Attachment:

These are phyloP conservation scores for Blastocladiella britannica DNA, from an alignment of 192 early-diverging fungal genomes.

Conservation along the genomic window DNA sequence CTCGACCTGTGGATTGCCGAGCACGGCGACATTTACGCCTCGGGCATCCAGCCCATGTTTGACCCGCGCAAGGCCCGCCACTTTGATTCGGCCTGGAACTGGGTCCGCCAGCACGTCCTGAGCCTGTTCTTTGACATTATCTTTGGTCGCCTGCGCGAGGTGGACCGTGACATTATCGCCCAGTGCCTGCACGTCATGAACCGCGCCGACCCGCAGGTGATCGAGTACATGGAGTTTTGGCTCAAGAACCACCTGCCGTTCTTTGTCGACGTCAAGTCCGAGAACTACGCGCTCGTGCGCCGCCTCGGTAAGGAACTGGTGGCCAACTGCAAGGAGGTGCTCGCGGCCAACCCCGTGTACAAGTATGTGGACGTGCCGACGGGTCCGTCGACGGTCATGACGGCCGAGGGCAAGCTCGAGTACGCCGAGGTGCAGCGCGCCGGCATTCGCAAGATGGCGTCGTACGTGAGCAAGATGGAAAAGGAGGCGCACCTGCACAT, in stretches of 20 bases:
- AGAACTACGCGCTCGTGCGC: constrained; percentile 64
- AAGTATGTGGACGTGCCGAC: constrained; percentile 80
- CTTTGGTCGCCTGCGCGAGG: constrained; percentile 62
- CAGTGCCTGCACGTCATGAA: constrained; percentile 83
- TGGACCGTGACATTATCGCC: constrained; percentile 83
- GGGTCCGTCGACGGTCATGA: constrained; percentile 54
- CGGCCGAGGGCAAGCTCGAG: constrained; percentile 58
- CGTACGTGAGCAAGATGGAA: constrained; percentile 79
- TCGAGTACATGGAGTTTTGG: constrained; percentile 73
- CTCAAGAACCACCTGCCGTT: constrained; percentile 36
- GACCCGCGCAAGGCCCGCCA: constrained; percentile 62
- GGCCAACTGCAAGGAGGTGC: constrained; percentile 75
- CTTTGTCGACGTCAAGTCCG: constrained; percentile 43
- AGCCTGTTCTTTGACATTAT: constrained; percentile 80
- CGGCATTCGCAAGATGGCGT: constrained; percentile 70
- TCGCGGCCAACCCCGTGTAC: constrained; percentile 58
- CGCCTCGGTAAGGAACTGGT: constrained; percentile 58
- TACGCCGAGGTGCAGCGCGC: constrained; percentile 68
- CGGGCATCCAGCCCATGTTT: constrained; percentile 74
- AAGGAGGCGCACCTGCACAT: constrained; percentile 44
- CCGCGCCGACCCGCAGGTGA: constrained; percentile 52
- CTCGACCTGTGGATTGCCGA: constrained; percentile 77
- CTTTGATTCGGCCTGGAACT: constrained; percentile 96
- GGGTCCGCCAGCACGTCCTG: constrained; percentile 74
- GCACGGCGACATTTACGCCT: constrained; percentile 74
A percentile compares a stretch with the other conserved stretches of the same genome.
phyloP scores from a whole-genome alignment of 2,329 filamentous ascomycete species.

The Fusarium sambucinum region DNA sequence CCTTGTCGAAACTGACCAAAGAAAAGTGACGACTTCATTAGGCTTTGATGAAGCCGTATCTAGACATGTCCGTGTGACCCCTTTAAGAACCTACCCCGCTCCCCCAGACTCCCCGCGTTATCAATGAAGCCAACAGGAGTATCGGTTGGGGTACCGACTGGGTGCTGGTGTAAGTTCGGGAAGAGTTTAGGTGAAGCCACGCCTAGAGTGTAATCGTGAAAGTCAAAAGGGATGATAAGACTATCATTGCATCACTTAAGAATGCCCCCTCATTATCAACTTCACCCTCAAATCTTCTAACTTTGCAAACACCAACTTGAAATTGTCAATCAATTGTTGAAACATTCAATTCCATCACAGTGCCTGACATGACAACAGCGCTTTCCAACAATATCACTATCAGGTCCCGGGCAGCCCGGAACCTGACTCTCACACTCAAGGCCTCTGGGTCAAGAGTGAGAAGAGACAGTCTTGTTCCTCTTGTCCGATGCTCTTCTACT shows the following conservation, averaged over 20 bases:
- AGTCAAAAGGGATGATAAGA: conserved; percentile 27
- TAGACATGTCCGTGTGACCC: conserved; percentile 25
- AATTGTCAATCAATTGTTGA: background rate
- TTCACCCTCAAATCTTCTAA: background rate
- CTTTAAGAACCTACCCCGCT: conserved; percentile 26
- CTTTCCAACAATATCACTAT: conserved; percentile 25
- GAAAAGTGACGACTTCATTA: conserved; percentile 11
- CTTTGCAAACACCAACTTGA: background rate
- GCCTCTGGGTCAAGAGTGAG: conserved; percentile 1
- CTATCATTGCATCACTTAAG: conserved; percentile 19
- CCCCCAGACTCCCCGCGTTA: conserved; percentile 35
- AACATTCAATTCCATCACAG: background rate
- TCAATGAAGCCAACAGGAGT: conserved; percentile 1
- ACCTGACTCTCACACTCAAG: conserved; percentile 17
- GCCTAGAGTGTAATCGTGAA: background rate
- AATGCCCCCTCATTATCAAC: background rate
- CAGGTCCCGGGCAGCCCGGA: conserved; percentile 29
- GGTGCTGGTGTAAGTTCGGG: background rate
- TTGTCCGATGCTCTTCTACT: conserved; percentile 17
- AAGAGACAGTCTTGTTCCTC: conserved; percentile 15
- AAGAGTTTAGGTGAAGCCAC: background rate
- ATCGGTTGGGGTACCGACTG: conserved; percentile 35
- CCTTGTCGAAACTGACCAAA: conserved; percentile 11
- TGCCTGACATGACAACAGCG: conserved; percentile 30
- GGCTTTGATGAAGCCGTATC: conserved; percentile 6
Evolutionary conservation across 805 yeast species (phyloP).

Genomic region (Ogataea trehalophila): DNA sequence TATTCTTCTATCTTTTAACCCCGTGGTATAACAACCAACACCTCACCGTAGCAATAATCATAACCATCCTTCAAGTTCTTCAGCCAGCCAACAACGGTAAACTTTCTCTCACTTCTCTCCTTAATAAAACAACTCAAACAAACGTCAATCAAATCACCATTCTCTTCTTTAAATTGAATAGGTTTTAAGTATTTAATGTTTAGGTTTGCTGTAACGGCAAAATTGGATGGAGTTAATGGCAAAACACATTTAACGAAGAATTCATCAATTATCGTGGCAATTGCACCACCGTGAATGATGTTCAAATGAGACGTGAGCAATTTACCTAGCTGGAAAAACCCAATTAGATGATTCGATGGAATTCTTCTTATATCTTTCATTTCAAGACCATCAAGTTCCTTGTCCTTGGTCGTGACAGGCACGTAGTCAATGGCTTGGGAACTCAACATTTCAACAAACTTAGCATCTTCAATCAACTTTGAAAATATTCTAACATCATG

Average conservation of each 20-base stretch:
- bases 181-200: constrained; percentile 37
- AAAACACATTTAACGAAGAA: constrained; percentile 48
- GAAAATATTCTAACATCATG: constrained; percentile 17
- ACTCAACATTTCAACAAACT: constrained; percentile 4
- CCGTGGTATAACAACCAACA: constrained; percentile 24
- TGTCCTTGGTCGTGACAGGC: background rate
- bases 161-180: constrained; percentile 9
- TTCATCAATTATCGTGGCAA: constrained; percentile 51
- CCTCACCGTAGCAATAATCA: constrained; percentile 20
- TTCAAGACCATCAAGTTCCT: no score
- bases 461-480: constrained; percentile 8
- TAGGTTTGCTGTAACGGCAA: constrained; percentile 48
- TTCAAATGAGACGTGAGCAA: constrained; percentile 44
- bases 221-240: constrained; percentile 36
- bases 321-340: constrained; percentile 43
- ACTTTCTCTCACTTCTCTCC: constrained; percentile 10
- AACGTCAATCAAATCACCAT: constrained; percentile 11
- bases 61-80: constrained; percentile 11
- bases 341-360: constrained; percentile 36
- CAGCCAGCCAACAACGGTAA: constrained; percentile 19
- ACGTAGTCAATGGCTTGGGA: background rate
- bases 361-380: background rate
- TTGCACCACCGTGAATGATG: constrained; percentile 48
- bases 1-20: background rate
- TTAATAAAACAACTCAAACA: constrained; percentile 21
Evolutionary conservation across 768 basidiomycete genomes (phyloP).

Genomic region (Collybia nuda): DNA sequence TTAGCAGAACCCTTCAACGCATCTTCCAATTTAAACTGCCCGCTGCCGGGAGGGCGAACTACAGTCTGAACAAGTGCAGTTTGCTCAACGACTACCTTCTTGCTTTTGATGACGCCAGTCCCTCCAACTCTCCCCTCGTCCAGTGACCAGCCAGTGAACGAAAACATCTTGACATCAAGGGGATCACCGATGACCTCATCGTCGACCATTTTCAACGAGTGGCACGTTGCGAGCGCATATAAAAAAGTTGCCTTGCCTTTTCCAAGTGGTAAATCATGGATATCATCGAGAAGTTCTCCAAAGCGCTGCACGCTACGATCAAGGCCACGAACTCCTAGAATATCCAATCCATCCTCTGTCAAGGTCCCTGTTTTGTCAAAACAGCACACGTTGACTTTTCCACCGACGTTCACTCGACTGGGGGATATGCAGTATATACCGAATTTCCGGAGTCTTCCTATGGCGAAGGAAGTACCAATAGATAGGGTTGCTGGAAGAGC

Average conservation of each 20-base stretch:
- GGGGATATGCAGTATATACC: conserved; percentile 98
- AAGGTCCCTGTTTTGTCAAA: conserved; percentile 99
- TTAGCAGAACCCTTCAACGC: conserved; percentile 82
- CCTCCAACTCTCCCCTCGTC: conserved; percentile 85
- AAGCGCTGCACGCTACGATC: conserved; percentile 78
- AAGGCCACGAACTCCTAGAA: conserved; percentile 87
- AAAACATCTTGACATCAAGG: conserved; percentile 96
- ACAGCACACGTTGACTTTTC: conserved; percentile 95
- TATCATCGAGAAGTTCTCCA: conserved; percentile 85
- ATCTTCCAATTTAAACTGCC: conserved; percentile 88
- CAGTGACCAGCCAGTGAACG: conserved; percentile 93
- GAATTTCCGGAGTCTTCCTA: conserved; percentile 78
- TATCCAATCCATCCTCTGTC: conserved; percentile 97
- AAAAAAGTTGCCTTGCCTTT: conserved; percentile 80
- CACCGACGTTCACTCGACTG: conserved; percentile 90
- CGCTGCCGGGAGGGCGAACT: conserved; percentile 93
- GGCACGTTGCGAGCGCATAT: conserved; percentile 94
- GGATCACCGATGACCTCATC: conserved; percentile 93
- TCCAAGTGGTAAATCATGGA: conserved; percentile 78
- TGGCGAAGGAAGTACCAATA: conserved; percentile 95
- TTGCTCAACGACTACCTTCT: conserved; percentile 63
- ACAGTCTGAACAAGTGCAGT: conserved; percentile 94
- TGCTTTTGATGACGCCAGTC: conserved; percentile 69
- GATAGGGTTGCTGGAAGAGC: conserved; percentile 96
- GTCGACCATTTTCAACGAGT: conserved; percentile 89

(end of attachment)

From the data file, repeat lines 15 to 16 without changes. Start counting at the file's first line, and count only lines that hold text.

- CTTTGTCGACGTCAAGTCCG: constrained; percentile 43
- AGCCTGTTCTTTGACATTAT: constrained; percentile 80